An ossuary can be described as a chest, box or building that functions as the final resting place of human skeletal remains where burial space is often scarce.
A body is first buried in a temporary grave, then after some years the skeletal remains are removed and placed in an ossuary. The greatly reduced space taken up by an ossuary means that it is possible to store the remains of many more people in a single tomb than if the original coffins were left as is.
1. Sedlec Ossuary, Czech Republic
The Sedlec Ossuary is found beneath the cemetery church of All Saints in the Czech Republic in Sedlec. The site is estimated to contain the human remains of between 40,000 and 70,000 people, whose bones have in many cases been artistically arranged to form decorations and furnishings for the chapel. Four enormous bell shaped mounds occupy the chapel corners, with a chandelier of bones containing at least one of every bone in the human body.
2. Capuchin Crypt, Rome, Italy
The Capuchin Crypt is located under the Santa Maria della Concezione dei Cappuccini, or Our Lady of the Conception of the Capuchins which is a church built in 1626 by Pope Urban VIII. The bones were exhumed from the friary at Via dei Lucchesi under the orders of the Cardinal Antonio Barberini and were arranged along the walls in decorative displays in the Baroque and Rococo style. It is believed that the remains of some 4,000 friars are buried here, between 1500 and 1870, during which time the Roman Catholic Church permitted burial in and under churches.
3. Brno Ossuary, Brno, Czech Republic
The Brno Ossuary is located in Brno in the Czech Republic under the Church of St James. Founded in the 17th century, it was later expanded into the 18th century, it is estimated that the ossuary holds the remains of over 50 thousand people which makes it the second-largest ossuary in Europe. The site was discovered in 2001 during a routine exploratory archaeological dig on a construction project in the city centre.
4. Capela dos Ossos, Evora, Portugal
Capela dos Ossos is an ossuary in Évora, Portugal, located next to the entrance of the Church of St. Francis. The Capela dos Ossos was built in the 16th century by a Franciscan monk who, in the Counter-Reformation spirit of that era, wanted to prod his fellow brothers into contemplation and transmit the message of life being transitory. The number of skeletons of monks was calculated to be about 5000, coming from the cemeteries that were situated inside several dozen churches.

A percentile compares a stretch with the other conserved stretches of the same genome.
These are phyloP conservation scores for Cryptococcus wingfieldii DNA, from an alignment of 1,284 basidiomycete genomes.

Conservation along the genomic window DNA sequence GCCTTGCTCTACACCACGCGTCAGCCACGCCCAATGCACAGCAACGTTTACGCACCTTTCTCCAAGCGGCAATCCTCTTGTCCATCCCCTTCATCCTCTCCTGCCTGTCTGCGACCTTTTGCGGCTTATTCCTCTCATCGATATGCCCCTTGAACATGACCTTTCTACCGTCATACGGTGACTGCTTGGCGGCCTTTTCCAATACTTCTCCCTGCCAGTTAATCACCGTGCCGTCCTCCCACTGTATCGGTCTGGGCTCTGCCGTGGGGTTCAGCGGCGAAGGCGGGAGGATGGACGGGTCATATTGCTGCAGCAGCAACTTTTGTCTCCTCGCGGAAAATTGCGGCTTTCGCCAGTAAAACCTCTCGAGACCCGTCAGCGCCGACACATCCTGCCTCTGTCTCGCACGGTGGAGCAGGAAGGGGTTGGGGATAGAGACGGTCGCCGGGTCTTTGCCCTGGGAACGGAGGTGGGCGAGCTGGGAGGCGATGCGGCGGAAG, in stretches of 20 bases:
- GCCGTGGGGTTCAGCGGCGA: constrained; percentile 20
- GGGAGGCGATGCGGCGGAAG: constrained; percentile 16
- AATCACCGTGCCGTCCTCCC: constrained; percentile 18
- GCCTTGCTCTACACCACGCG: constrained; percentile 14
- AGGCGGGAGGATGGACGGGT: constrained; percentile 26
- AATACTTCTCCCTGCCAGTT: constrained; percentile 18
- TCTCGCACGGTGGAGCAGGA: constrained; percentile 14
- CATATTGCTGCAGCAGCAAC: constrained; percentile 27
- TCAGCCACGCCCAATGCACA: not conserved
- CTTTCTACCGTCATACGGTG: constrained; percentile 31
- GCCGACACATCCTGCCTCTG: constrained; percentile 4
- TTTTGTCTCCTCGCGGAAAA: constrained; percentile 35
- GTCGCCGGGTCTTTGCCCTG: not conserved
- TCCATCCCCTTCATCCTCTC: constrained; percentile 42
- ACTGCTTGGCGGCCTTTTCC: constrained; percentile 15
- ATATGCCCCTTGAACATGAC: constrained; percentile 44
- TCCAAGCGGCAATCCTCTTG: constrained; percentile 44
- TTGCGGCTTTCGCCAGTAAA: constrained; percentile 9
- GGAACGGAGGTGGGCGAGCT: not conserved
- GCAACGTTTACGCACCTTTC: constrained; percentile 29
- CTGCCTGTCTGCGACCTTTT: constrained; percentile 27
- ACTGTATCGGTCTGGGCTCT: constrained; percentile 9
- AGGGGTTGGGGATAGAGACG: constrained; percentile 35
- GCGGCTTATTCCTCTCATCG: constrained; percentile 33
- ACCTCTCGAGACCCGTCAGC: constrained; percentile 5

5. Skull Chapel, Kudowa-Zdrój, Poland
The Skull Chapel of St. Bartholomews church is located in Kudowa-Zdrój in Poland. Built-in 1776 by the local parish priest, it is the mass grave of those who died during the 30 years war (1618–1648), the three Silesian Wars (1740–1763), in addition to the unfortunate who died because of cholera epidemics, plague, syphilis, and hunger. The walls are adorned with three thousand skulls, with a further 21 thousand people interred in the basement.
6. Paris Catacombs
The Catacombs of Paris or Catacombes de Paris are underground ossuaries in Paris, France. Located south of the former city gate at Place Denfert-Rochereau, the ossuaries hold the remains of some six million people that fill a renovated section of caverns and tunnels that are the remains of historical stone mines. Opened in the late 18th century, it has grown to earn the reputation of “The Worlds Largest Grave”
7. The Fleet Street Ossuary, London, England
The Fleet Street Ossuary is located in London, England, within the crypts of St Brides Church. Excavations in the 1950’s of the church revealed a large number of skeletal remains from a medieval charnel house and individuals interred in the ossuary crypt. The skeletal remains from the St Brides’ crypts are a unique and valuable assemblage for the detailed biographical data of 227 individuals buried in the crypt when Wren rebuilt the church after the Great Fire of London.
8. San Bernardino alle Ossa, Milan, Italy
San Bernardino alle Ossa is a church in Milan, northern Italy, best known for its ossuary with Baroque-style decorations. In 1210, when an adjacent cemetery ran out of space, a room was built to hold bones. A church was attached in 1269. Renovated in 1679, it was destroyed by a fire in 1712. A new bigger church was then attached to the older one and dedicated to Saint Bernardino of Siena. The ossuary’s vault was frescoed in 1695 by Sebastiano Ricci with a Triumph of Souls and Flying Angels, while in the pendentives are portrayed the Holy Virgin, St. Ambrose, St. Sebastian and St. Bernardino of Siena. Niches and doors are decorated with bones, in Roccoco style.
9. Martyrs of Otranto
St. Antonio Primaldo and his Companion Martyrs (Italian: I Santi Antonio Primaldo e compagni martiri), also known as the Martyrs of Otranto, were 813 inhabitants of the Salentine city of Otranto in southern Italy who were killed on 14 August 1480 when the city fell to an Ottoman force under Gedik Ahmed Pasha.
10. Fontanelle cemetery
The Fontanelle cemetery in Naples is a charnel house, an ossuary, located in a cave in the tuff hillside in the Materdei section of the city. It is associated with a chapter in the folklore of the city. By the time the Spanish moved into the city in the early 16th century, there was already concern over where to locate cemeteries, and moves had been taken to locate graves outside of the city walls. Many Neapolitans, however, insisted on being interred in their local churches. To make space in the churches for the newly interred, undertakers started removing earlier remains outside the city to the cave, the future Fontanelle cemetery.
Header Image Credit: Jorge Láscar